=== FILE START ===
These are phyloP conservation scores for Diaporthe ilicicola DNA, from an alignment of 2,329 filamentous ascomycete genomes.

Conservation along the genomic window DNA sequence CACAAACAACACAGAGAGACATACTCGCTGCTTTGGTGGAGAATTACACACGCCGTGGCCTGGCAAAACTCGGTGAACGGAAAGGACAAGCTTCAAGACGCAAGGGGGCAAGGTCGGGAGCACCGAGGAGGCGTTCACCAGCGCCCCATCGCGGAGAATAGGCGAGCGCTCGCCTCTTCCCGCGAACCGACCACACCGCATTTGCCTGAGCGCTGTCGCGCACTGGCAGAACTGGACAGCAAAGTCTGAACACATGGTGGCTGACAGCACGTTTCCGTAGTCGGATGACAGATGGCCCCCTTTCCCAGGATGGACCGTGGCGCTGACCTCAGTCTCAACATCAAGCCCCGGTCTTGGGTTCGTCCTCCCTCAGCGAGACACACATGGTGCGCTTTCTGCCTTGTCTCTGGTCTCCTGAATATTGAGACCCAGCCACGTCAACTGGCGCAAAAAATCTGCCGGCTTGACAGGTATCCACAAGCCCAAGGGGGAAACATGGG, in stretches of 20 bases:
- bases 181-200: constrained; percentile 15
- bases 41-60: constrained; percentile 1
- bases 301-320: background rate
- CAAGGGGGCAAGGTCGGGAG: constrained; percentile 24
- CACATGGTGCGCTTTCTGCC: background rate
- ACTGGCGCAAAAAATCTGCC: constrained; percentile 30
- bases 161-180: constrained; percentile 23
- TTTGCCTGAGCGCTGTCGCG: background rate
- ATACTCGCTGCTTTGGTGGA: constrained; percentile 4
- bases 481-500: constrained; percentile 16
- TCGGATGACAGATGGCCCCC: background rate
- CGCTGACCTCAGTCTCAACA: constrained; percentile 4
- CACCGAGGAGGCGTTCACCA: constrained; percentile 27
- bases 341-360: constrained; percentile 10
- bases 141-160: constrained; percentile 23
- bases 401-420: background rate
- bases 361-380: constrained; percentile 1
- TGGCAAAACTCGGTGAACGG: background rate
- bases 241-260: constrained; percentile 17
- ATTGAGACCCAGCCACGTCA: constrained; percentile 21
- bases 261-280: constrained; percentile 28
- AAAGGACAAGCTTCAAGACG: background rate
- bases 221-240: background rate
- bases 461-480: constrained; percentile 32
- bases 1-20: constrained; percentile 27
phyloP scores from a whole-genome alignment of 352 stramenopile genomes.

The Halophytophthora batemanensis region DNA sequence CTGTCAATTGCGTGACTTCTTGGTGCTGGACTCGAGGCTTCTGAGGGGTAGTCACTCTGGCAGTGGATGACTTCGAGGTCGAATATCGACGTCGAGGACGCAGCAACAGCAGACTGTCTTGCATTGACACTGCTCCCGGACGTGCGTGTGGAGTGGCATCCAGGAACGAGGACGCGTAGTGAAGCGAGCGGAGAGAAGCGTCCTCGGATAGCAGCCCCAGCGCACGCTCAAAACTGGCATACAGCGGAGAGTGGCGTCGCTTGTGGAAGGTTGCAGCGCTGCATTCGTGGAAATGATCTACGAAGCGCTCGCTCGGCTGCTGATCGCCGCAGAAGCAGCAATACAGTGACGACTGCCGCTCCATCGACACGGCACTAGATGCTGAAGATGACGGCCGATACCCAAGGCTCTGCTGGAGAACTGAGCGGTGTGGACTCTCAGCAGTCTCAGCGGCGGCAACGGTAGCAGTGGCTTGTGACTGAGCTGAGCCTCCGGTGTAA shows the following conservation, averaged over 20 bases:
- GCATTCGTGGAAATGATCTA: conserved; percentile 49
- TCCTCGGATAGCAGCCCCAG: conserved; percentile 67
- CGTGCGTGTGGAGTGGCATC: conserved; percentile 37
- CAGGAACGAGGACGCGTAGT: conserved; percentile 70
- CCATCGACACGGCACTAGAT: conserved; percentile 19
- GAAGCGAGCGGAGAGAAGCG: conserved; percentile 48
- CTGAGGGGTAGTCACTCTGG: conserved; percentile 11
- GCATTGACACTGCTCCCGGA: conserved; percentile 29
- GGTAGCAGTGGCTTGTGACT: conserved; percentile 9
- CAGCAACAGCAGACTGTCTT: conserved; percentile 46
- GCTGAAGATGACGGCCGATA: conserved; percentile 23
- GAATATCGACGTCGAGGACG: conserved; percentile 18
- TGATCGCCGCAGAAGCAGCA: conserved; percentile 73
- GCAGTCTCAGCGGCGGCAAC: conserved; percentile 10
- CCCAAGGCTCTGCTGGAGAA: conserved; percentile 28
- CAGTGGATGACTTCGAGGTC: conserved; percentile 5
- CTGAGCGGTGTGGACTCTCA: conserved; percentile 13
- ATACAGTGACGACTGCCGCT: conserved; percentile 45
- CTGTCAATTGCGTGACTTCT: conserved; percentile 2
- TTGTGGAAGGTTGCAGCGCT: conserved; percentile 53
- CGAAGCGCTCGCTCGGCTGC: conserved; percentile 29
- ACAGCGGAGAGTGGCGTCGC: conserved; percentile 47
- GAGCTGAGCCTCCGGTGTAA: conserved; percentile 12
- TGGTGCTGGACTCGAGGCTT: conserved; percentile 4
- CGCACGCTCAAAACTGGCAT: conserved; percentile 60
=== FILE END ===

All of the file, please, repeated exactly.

These are phyloP conservation scores for Diaporthe ilicicola DNA, from an alignment of 2,329 filamentous ascomycete genomes.

Conservation along the genomic window DNA sequence CACAAACAACACAGAGAGACATACTCGCTGCTTTGGTGGAGAATTACACACGCCGTGGCCTGGCAAAACTCGGTGAACGGAAAGGACAAGCTTCAAGACGCAAGGGGGCAAGGTCGGGAGCACCGAGGAGGCGTTCACCAGCGCCCCATCGCGGAGAATAGGCGAGCGCTCGCCTCTTCCCGCGAACCGACCACACCGCATTTGCCTGAGCGCTGTCGCGCACTGGCAGAACTGGACAGCAAAGTCTGAACACATGGTGGCTGACAGCACGTTTCCGTAGTCGGATGACAGATGGCCCCCTTTCCCAGGATGGACCGTGGCGCTGACCTCAGTCTCAACATCAAGCCCCGGTCTTGGGTTCGTCCTCCCTCAGCGAGACACACATGGTGCGCTTTCTGCCTTGTCTCTGGTCTCCTGAATATTGAGACCCAGCCACGTCAACTGGCGCAAAAAATCTGCCGGCTTGACAGGTATCCACAAGCCCAAGGGGGAAACATGGG, in stretches of 20 bases:
- bases 181-200: constrained; percentile 15
- bases 41-60: constrained; percentile 1
- bases 301-320: background rate
- CAAGGGGGCAAGGTCGGGAG: constrained; percentile 24
- CACATGGTGCGCTTTCTGCC: background rate
- ACTGGCGCAAAAAATCTGCC: constrained; percentile 30
- bases 161-180: constrained; percentile 23
- TTTGCCTGAGCGCTGTCGCG: background rate
- ATACTCGCTGCTTTGGTGGA: constrained; percentile 4
- bases 481-500: constrained; percentile 16
- TCGGATGACAGATGGCCCCC: background rate
- CGCTGACCTCAGTCTCAACA: constrained; percentile 4
- CACCGAGGAGGCGTTCACCA: constrained; percentile 27
- bases 341-360: constrained; percentile 10
- bases 141-160: constrained; percentile 23
- bases 401-420: background rate
- bases 361-380: constrained; percentile 1
- TGGCAAAACTCGGTGAACGG: background rate
- bases 241-260: constrained; percentile 17
- ATTGAGACCCAGCCACGTCA: constrained; percentile 21
- bases 261-280: constrained; percentile 28
- AAAGGACAAGCTTCAAGACG: background rate
- bases 221-240: background rate
- bases 461-480: constrained; percentile 32
- bases 1-20: constrained; percentile 27
phyloP scores from a whole-genome alignment of 352 stramenopile genomes.

The Halophytophthora batemanensis region DNA sequence CTGTCAATTGCGTGACTTCTTGGTGCTGGACTCGAGGCTTCTGAGGGGTAGTCACTCTGGCAGTGGATGACTTCGAGGTCGAATATCGACGTCGAGGACGCAGCAACAGCAGACTGTCTTGCATTGACACTGCTCCCGGACGTGCGTGTGGAGTGGCATCCAGGAACGAGGACGCGTAGTGAAGCGAGCGGAGAGAAGCGTCCTCGGATAGCAGCCCCAGCGCACGCTCAAAACTGGCATACAGCGGAGAGTGGCGTCGCTTGTGGAAGGTTGCAGCGCTGCATTCGTGGAAATGATCTACGAAGCGCTCGCTCGGCTGCTGATCGCCGCAGAAGCAGCAATACAGTGACGACTGCCGCTCCATCGACACGGCACTAGATGCTGAAGATGACGGCCGATACCCAAGGCTCTGCTGGAGAACTGAGCGGTGTGGACTCTCAGCAGTCTCAGCGGCGGCAACGGTAGCAGTGGCTTGTGACTGAGCTGAGCCTCCGGTGTAA shows the following conservation, averaged over 20 bases:
- GCATTCGTGGAAATGATCTA: conserved; percentile 49
- TCCTCGGATAGCAGCCCCAG: conserved; percentile 67
- CGTGCGTGTGGAGTGGCATC: conserved; percentile 37
- CAGGAACGAGGACGCGTAGT: conserved; percentile 70
- CCATCGACACGGCACTAGAT: conserved; percentile 19
- GAAGCGAGCGGAGAGAAGCG: conserved; percentile 48
- CTGAGGGGTAGTCACTCTGG: conserved; percentile 11
- GCATTGACACTGCTCCCGGA: conserved; percentile 29
- GGTAGCAGTGGCTTGTGACT: conserved; percentile 9
- CAGCAACAGCAGACTGTCTT: conserved; percentile 46
- GCTGAAGATGACGGCCGATA: conserved; percentile 23
- GAATATCGACGTCGAGGACG: conserved; percentile 18
- TGATCGCCGCAGAAGCAGCA: conserved; percentile 73
- GCAGTCTCAGCGGCGGCAAC: conserved; percentile 10
- CCCAAGGCTCTGCTGGAGAA: conserved; percentile 28
- CAGTGGATGACTTCGAGGTC: conserved; percentile 5
- CTGAGCGGTGTGGACTCTCA: conserved; percentile 13
- ATACAGTGACGACTGCCGCT: conserved; percentile 45
- CTGTCAATTGCGTGACTTCT: conserved; percentile 2
- TTGTGGAAGGTTGCAGCGCT: conserved; percentile 53
- CGAAGCGCTCGCTCGGCTGC: conserved; percentile 29
- ACAGCGGAGAGTGGCGTCGC: conserved; percentile 47
- GAGCTGAGCCTCCGGTGTAA: conserved; percentile 12
- TGGTGCTGGACTCGAGGCTT: conserved; percentile 4
- CGCACGCTCAAAACTGGCAT: conserved; percentile 60